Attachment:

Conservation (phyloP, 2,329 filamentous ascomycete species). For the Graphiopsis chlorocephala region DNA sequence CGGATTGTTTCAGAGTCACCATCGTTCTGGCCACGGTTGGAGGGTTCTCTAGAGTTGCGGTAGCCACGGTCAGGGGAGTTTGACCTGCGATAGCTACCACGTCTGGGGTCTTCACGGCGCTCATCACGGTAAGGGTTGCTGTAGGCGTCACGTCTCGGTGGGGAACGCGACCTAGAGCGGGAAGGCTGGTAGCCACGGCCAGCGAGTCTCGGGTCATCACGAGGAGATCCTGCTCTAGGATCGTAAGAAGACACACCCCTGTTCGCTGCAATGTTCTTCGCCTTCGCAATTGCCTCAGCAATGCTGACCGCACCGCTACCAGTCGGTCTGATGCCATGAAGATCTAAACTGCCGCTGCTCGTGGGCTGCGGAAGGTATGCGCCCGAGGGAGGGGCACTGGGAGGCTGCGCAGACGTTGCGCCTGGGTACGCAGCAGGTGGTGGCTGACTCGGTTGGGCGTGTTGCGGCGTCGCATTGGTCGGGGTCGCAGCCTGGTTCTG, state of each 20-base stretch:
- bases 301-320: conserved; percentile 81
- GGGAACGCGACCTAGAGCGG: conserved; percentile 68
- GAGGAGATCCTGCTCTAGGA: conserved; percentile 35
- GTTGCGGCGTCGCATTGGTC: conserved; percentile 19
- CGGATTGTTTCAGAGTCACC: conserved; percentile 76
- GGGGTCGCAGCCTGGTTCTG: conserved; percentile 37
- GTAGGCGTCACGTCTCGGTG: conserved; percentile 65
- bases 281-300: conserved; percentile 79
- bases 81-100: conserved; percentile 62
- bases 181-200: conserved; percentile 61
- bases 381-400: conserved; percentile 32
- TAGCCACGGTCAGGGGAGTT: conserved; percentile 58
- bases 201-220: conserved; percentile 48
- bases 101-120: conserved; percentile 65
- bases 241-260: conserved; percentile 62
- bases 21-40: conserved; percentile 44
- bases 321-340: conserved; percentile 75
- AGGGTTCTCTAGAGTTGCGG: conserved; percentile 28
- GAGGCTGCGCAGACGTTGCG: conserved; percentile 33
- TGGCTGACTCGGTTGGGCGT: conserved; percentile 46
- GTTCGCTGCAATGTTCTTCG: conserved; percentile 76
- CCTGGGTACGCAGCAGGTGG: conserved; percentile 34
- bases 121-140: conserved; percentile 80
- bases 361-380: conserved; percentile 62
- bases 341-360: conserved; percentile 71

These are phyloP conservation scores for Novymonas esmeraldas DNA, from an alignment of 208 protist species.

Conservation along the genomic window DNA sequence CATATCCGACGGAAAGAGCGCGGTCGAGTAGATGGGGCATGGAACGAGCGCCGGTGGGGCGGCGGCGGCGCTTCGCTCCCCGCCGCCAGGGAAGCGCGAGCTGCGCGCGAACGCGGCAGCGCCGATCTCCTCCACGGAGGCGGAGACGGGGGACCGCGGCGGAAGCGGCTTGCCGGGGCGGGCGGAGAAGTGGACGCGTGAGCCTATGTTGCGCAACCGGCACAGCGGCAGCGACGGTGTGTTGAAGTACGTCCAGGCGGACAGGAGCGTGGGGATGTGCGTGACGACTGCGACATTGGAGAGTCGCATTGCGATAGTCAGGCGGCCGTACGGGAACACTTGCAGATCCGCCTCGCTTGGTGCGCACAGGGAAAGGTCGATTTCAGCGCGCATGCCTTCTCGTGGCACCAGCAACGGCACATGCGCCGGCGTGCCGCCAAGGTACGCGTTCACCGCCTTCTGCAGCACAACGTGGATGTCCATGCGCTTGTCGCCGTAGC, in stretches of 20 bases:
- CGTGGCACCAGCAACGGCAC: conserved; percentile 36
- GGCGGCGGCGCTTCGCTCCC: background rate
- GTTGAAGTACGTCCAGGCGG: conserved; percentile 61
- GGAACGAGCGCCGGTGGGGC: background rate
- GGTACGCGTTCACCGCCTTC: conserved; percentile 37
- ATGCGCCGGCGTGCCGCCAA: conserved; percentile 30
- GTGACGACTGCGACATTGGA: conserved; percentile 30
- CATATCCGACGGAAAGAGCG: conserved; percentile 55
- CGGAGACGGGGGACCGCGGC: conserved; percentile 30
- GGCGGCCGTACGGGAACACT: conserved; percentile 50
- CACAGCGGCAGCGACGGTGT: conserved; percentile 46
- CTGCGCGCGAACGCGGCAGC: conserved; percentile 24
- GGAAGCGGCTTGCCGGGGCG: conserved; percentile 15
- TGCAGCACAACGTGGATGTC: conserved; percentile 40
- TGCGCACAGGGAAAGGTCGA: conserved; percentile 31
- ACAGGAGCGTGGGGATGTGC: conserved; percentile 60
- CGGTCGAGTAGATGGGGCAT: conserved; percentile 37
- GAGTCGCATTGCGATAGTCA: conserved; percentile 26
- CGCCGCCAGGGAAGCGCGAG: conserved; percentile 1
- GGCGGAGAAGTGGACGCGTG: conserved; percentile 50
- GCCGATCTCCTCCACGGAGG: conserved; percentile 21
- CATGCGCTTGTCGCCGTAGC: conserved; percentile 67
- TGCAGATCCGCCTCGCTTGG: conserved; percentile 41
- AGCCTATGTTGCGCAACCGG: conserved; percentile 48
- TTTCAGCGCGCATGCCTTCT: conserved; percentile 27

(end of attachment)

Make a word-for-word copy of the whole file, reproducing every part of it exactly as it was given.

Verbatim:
Conservation (phyloP, 2,329 filamentous ascomycete species). For the Graphiopsis chlorocephala region DNA sequence CGGATTGTTTCAGAGTCACCATCGTTCTGGCCACGGTTGGAGGGTTCTCTAGAGTTGCGGTAGCCACGGTCAGGGGAGTTTGACCTGCGATAGCTACCACGTCTGGGGTCTTCACGGCGCTCATCACGGTAAGGGTTGCTGTAGGCGTCACGTCTCGGTGGGGAACGCGACCTAGAGCGGGAAGGCTGGTAGCCACGGCCAGCGAGTCTCGGGTCATCACGAGGAGATCCTGCTCTAGGATCGTAAGAAGACACACCCCTGTTCGCTGCAATGTTCTTCGCCTTCGCAATTGCCTCAGCAATGCTGACCGCACCGCTACCAGTCGGTCTGATGCCATGAAGATCTAAACTGCCGCTGCTCGTGGGCTGCGGAAGGTATGCGCCCGAGGGAGGGGCACTGGGAGGCTGCGCAGACGTTGCGCCTGGGTACGCAGCAGGTGGTGGCTGACTCGGTTGGGCGTGTTGCGGCGTCGCATTGGTCGGGGTCGCAGCCTGGTTCTG, state of each 20-base stretch:
- bases 301-320: conserved; percentile 81
- GGGAACGCGACCTAGAGCGG: conserved; percentile 68
- GAGGAGATCCTGCTCTAGGA: conserved; percentile 35
- GTTGCGGCGTCGCATTGGTC: conserved; percentile 19
- CGGATTGTTTCAGAGTCACC: conserved; percentile 76
- GGGGTCGCAGCCTGGTTCTG: conserved; percentile 37
- GTAGGCGTCACGTCTCGGTG: conserved; percentile 65
- bases 281-300: conserved; percentile 79
- bases 81-100: conserved; percentile 62
- bases 181-200: conserved; percentile 61
- bases 381-400: conserved; percentile 32
- TAGCCACGGTCAGGGGAGTT: conserved; percentile 58
- bases 201-220: conserved; percentile 48
- bases 101-120: conserved; percentile 65
- bases 241-260: conserved; percentile 62
- bases 21-40: conserved; percentile 44
- bases 321-340: conserved; percentile 75
- AGGGTTCTCTAGAGTTGCGG: conserved; percentile 28
- GAGGCTGCGCAGACGTTGCG: conserved; percentile 33
- TGGCTGACTCGGTTGGGCGT: conserved; percentile 46
- GTTCGCTGCAATGTTCTTCG: conserved; percentile 76
- CCTGGGTACGCAGCAGGTGG: conserved; percentile 34
- bases 121-140: conserved; percentile 80
- bases 361-380: conserved; percentile 62
- bases 341-360: conserved; percentile 71

These are phyloP conservation scores for Novymonas esmeraldas DNA, from an alignment of 208 protist species.

Conservation along the genomic window DNA sequence CATATCCGACGGAAAGAGCGCGGTCGAGTAGATGGGGCATGGAACGAGCGCCGGTGGGGCGGCGGCGGCGCTTCGCTCCCCGCCGCCAGGGAAGCGCGAGCTGCGCGCGAACGCGGCAGCGCCGATCTCCTCCACGGAGGCGGAGACGGGGGACCGCGGCGGAAGCGGCTTGCCGGGGCGGGCGGAGAAGTGGACGCGTGAGCCTATGTTGCGCAACCGGCACAGCGGCAGCGACGGTGTGTTGAAGTACGTCCAGGCGGACAGGAGCGTGGGGATGTGCGTGACGACTGCGACATTGGAGAGTCGCATTGCGATAGTCAGGCGGCCGTACGGGAACACTTGCAGATCCGCCTCGCTTGGTGCGCACAGGGAAAGGTCGATTTCAGCGCGCATGCCTTCTCGTGGCACCAGCAACGGCACATGCGCCGGCGTGCCGCCAAGGTACGCGTTCACCGCCTTCTGCAGCACAACGTGGATGTCCATGCGCTTGTCGCCGTAGC, in stretches of 20 bases:
- CGTGGCACCAGCAACGGCAC: conserved; percentile 36
- GGCGGCGGCGCTTCGCTCCC: background rate
- GTTGAAGTACGTCCAGGCGG: conserved; percentile 61
- GGAACGAGCGCCGGTGGGGC: background rate
- GGTACGCGTTCACCGCCTTC: conserved; percentile 37
- ATGCGCCGGCGTGCCGCCAA: conserved; percentile 30
- GTGACGACTGCGACATTGGA: conserved; percentile 30
- CATATCCGACGGAAAGAGCG: conserved; percentile 55
- CGGAGACGGGGGACCGCGGC: conserved; percentile 30
- GGCGGCCGTACGGGAACACT: conserved; percentile 50
- CACAGCGGCAGCGACGGTGT: conserved; percentile 46
- CTGCGCGCGAACGCGGCAGC: conserved; percentile 24
- GGAAGCGGCTTGCCGGGGCG: conserved; percentile 15
- TGCAGCACAACGTGGATGTC: conserved; percentile 40
- TGCGCACAGGGAAAGGTCGA: conserved; percentile 31
- ACAGGAGCGTGGGGATGTGC: conserved; percentile 60
- CGGTCGAGTAGATGGGGCAT: conserved; percentile 37
- GAGTCGCATTGCGATAGTCA: conserved; percentile 26
- CGCCGCCAGGGAAGCGCGAG: conserved; percentile 1
- GGCGGAGAAGTGGACGCGTG: conserved; percentile 50
- GCCGATCTCCTCCACGGAGG: conserved; percentile 21
- CATGCGCTTGTCGCCGTAGC: conserved; percentile 67
- TGCAGATCCGCCTCGCTTGG: conserved; percentile 41
- AGCCTATGTTGCGCAACCGG: conserved; percentile 48
- TTTCAGCGCGCATGCCTTCT: conserved; percentile 27